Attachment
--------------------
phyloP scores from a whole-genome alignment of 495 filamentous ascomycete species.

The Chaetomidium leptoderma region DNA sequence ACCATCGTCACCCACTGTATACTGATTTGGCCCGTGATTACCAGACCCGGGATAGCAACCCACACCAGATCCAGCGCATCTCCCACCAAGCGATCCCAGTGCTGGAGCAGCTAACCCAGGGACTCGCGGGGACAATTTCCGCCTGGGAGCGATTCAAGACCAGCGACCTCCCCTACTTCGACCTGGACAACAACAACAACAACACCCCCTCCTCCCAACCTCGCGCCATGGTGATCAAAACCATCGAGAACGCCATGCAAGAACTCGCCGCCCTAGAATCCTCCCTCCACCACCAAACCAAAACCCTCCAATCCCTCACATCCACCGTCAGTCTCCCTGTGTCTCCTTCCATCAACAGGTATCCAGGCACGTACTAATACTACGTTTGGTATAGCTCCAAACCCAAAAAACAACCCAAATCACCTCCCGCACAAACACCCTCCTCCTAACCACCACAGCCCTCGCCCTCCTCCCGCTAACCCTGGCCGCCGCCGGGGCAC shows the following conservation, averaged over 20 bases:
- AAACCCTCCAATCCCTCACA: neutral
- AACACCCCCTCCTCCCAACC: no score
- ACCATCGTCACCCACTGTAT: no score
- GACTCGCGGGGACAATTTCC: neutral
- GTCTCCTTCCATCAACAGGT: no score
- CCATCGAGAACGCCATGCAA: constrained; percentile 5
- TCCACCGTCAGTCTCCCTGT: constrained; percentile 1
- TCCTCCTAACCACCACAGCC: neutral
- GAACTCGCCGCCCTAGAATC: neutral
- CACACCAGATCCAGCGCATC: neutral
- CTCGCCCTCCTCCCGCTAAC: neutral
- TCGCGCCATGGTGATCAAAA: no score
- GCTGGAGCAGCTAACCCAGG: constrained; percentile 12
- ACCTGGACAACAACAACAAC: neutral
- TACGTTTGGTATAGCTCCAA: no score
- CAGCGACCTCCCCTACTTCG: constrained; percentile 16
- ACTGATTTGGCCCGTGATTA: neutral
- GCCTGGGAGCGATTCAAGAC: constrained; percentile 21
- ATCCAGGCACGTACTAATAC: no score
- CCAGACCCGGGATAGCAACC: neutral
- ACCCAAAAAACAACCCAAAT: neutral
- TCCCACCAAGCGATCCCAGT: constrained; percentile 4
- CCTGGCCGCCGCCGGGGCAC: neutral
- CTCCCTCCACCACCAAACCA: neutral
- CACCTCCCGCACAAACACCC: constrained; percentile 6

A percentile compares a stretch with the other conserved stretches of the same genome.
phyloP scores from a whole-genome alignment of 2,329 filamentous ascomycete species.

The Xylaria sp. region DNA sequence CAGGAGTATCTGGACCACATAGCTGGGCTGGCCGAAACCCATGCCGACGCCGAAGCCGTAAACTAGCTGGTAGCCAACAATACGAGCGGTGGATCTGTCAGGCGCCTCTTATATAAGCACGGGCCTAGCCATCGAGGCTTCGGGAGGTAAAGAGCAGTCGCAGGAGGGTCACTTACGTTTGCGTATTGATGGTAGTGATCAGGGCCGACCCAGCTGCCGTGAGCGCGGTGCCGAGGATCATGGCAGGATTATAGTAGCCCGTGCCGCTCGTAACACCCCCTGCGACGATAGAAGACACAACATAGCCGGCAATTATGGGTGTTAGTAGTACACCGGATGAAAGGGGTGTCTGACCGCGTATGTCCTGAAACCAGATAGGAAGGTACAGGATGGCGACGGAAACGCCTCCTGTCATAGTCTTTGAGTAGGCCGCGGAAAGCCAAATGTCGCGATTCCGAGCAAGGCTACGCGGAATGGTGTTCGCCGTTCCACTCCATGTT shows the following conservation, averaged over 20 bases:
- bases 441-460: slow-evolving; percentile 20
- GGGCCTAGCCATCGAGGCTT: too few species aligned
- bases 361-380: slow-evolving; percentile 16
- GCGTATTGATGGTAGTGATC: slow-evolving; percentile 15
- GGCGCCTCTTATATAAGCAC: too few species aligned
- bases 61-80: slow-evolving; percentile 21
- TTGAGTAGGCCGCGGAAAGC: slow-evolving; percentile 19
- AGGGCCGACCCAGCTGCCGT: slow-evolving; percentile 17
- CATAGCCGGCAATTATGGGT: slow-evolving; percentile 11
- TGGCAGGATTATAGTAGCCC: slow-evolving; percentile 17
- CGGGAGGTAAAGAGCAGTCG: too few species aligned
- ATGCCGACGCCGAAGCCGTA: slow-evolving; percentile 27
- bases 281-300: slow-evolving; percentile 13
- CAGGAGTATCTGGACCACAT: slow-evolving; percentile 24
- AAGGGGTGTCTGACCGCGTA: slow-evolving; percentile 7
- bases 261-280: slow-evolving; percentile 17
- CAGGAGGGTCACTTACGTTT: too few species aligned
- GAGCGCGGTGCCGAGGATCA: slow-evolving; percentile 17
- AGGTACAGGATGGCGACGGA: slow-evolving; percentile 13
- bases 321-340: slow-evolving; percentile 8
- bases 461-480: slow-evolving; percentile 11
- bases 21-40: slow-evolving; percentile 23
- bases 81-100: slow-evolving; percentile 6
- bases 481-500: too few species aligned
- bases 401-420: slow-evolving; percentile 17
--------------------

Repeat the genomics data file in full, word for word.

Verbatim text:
phyloP scores from a whole-genome alignment of 495 filamentous ascomycete species.

The Chaetomidium leptoderma region DNA sequence ACCATCGTCACCCACTGTATACTGATTTGGCCCGTGATTACCAGACCCGGGATAGCAACCCACACCAGATCCAGCGCATCTCCCACCAAGCGATCCCAGTGCTGGAGCAGCTAACCCAGGGACTCGCGGGGACAATTTCCGCCTGGGAGCGATTCAAGACCAGCGACCTCCCCTACTTCGACCTGGACAACAACAACAACAACACCCCCTCCTCCCAACCTCGCGCCATGGTGATCAAAACCATCGAGAACGCCATGCAAGAACTCGCCGCCCTAGAATCCTCCCTCCACCACCAAACCAAAACCCTCCAATCCCTCACATCCACCGTCAGTCTCCCTGTGTCTCCTTCCATCAACAGGTATCCAGGCACGTACTAATACTACGTTTGGTATAGCTCCAAACCCAAAAAACAACCCAAATCACCTCCCGCACAAACACCCTCCTCCTAACCACCACAGCCCTCGCCCTCCTCCCGCTAACCCTGGCCGCCGCCGGGGCAC shows the following conservation, averaged over 20 bases:
- AAACCCTCCAATCCCTCACA: neutral
- AACACCCCCTCCTCCCAACC: no score
- ACCATCGTCACCCACTGTAT: no score
- GACTCGCGGGGACAATTTCC: neutral
- GTCTCCTTCCATCAACAGGT: no score
- CCATCGAGAACGCCATGCAA: constrained; percentile 5
- TCCACCGTCAGTCTCCCTGT: constrained; percentile 1
- TCCTCCTAACCACCACAGCC: neutral
- GAACTCGCCGCCCTAGAATC: neutral
- CACACCAGATCCAGCGCATC: neutral
- CTCGCCCTCCTCCCGCTAAC: neutral
- TCGCGCCATGGTGATCAAAA: no score
- GCTGGAGCAGCTAACCCAGG: constrained; percentile 12
- ACCTGGACAACAACAACAAC: neutral
- TACGTTTGGTATAGCTCCAA: no score
- CAGCGACCTCCCCTACTTCG: constrained; percentile 16
- ACTGATTTGGCCCGTGATTA: neutral
- GCCTGGGAGCGATTCAAGAC: constrained; percentile 21
- ATCCAGGCACGTACTAATAC: no score
- CCAGACCCGGGATAGCAACC: neutral
- ACCCAAAAAACAACCCAAAT: neutral
- TCCCACCAAGCGATCCCAGT: constrained; percentile 4
- CCTGGCCGCCGCCGGGGCAC: neutral
- CTCCCTCCACCACCAAACCA: neutral
- CACCTCCCGCACAAACACCC: constrained; percentile 6

A percentile compares a stretch with the other conserved stretches of the same genome.
phyloP scores from a whole-genome alignment of 2,329 filamentous ascomycete species.

The Xylaria sp. region DNA sequence CAGGAGTATCTGGACCACATAGCTGGGCTGGCCGAAACCCATGCCGACGCCGAAGCCGTAAACTAGCTGGTAGCCAACAATACGAGCGGTGGATCTGTCAGGCGCCTCTTATATAAGCACGGGCCTAGCCATCGAGGCTTCGGGAGGTAAAGAGCAGTCGCAGGAGGGTCACTTACGTTTGCGTATTGATGGTAGTGATCAGGGCCGACCCAGCTGCCGTGAGCGCGGTGCCGAGGATCATGGCAGGATTATAGTAGCCCGTGCCGCTCGTAACACCCCCTGCGACGATAGAAGACACAACATAGCCGGCAATTATGGGTGTTAGTAGTACACCGGATGAAAGGGGTGTCTGACCGCGTATGTCCTGAAACCAGATAGGAAGGTACAGGATGGCGACGGAAACGCCTCCTGTCATAGTCTTTGAGTAGGCCGCGGAAAGCCAAATGTCGCGATTCCGAGCAAGGCTACGCGGAATGGTGTTCGCCGTTCCACTCCATGTT shows the following conservation, averaged over 20 bases:
- bases 441-460: slow-evolving; percentile 20
- GGGCCTAGCCATCGAGGCTT: too few species aligned
- bases 361-380: slow-evolving; percentile 16
- GCGTATTGATGGTAGTGATC: slow-evolving; percentile 15
- GGCGCCTCTTATATAAGCAC: too few species aligned
- bases 61-80: slow-evolving; percentile 21
- TTGAGTAGGCCGCGGAAAGC: slow-evolving; percentile 19
- AGGGCCGACCCAGCTGCCGT: slow-evolving; percentile 17
- CATAGCCGGCAATTATGGGT: slow-evolving; percentile 11
- TGGCAGGATTATAGTAGCCC: slow-evolving; percentile 17
- CGGGAGGTAAAGAGCAGTCG: too few species aligned
- ATGCCGACGCCGAAGCCGTA: slow-evolving; percentile 27
- bases 281-300: slow-evolving; percentile 13
- CAGGAGTATCTGGACCACAT: slow-evolving; percentile 24
- AAGGGGTGTCTGACCGCGTA: slow-evolving; percentile 7
- bases 261-280: slow-evolving; percentile 17
- CAGGAGGGTCACTTACGTTT: too few species aligned
- GAGCGCGGTGCCGAGGATCA: slow-evolving; percentile 17
- AGGTACAGGATGGCGACGGA: slow-evolving; percentile 13
- bases 321-340: slow-evolving; percentile 8
- bases 461-480: slow-evolving; percentile 11
- bases 21-40: slow-evolving; percentile 23
- bases 81-100: slow-evolving; percentile 6
- bases 481-500: too few species aligned
- bases 401-420: slow-evolving; percentile 17